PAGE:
Geology is a popular subject
Morocco fieldwork

Geology is usually a popular subject in institutions where it is offered, and in some school/colleges, it is the most popular science subject.
Chae Cruikshank, Science Subject Advisor and Geology Subject Officer for the Awarding Body OCR, has written:
‘In centres which offer A level geology, it competes very well with the other sciences, and attracts students who may not otherwise take a science A level; an analysis of A level entry data by OCR showed that in 1:10 centres of all sizes, geology was the most popular science by entry, and in most other centres, competed with chemistry as the second science, it was only in those centres where other factors were imposed (such as a limit numbers or reduced time allocated) that geology was less popular.’
Students on geology courses are the happiest with their degrees. Discover why Geology rocks.

The UK needs geologists 

That the country needs geologists is evidenced by the fact that the latest published UK government ‘Shortage Occupation’ lists ten geoscience-related shortage jobs (including geologist) and only one physics-related job (geophysicist), one chemistry-related job (geochemist), one biology-related job (bioinformation technician) and no geography-related jobs.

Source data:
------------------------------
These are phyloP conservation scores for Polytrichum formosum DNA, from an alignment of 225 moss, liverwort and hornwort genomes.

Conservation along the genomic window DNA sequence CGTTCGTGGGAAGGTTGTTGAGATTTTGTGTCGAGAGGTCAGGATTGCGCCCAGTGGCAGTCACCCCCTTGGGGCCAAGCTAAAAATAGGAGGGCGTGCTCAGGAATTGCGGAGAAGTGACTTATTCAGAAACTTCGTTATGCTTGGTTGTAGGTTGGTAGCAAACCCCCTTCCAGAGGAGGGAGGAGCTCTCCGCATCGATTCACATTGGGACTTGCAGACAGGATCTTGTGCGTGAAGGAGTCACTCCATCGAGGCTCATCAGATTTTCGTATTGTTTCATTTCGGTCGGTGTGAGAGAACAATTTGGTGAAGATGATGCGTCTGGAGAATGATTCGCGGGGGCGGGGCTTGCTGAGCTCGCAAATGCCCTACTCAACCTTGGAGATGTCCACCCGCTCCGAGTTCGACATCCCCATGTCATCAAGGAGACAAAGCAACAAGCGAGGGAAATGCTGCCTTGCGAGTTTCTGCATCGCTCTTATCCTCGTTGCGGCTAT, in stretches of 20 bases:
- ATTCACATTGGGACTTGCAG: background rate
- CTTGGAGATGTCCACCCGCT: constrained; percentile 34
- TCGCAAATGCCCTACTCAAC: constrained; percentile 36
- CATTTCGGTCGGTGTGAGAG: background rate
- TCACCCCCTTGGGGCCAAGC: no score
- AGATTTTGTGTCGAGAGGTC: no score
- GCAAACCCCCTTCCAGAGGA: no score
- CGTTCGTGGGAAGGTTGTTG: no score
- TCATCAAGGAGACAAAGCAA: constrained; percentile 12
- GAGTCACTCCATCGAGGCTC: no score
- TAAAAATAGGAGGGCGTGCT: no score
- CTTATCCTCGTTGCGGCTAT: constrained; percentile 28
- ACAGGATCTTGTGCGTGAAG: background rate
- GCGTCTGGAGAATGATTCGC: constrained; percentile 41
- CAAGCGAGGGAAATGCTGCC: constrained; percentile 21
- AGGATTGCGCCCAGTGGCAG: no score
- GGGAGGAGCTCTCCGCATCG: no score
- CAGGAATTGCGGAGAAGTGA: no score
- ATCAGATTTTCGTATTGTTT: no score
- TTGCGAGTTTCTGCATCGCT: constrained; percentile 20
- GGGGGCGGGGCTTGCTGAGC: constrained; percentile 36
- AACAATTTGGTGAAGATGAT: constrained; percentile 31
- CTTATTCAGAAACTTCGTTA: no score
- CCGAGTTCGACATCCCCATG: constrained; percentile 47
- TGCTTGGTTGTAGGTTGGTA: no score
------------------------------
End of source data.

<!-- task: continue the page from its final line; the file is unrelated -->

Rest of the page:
More than 40% of applicants for undergraduate geology degrees have A-level geology (UCAS data 2010 and 2012).

Approximately 44% of students who gained A-level geology that went on to university studied for a geoscience degree (Earth Science Teachers’ Association, ESTA, data 2009-2014).

Geologists are well paid

The salaries of geologists are higher than those of many other professionals. Geologists at Imperial College London have emerged as the top earners in a league table of graduate salaries published in the Sunday Times Good Universities Guide, 2017. Their average wage of £73,267 six months after leaving university surpasses that of medics and engineers. What do graduates earn’ section of the Complete University Guide lists mean professional starting salaries for subject groups for first time graduates who completed their degrees in 2014-15. This shows that, of the 70 subject areas listed, geology is 17th at £24,818.

Geology plays a vital role in supporting the economy of the UK 
Construction minerals map

A recent Council for British Industry (CBI) report has highlighted the key role played in particular by the minerals industry, in supporting the UK economy.
The UK Mineral Extraction Industry report carries the following comments:
‘Minerals directly contribute to the UK economy by generating £235bn in gross value added, representing 16% of the total UK economy.’ (p5)
‘Excluding oil and gas, mineral extraction employs 34,000 people and is 2.5 times more productive than the UK average.’ (p6).
The economy simply could not function without minerals; without them, life as we know it could not be sustained on its current scale. The message is clear: minerals underpin everything in the UK economy.

A longer version of this article was originally published in Teaching Earth Sciences, Vol. 42 No. 2 2017.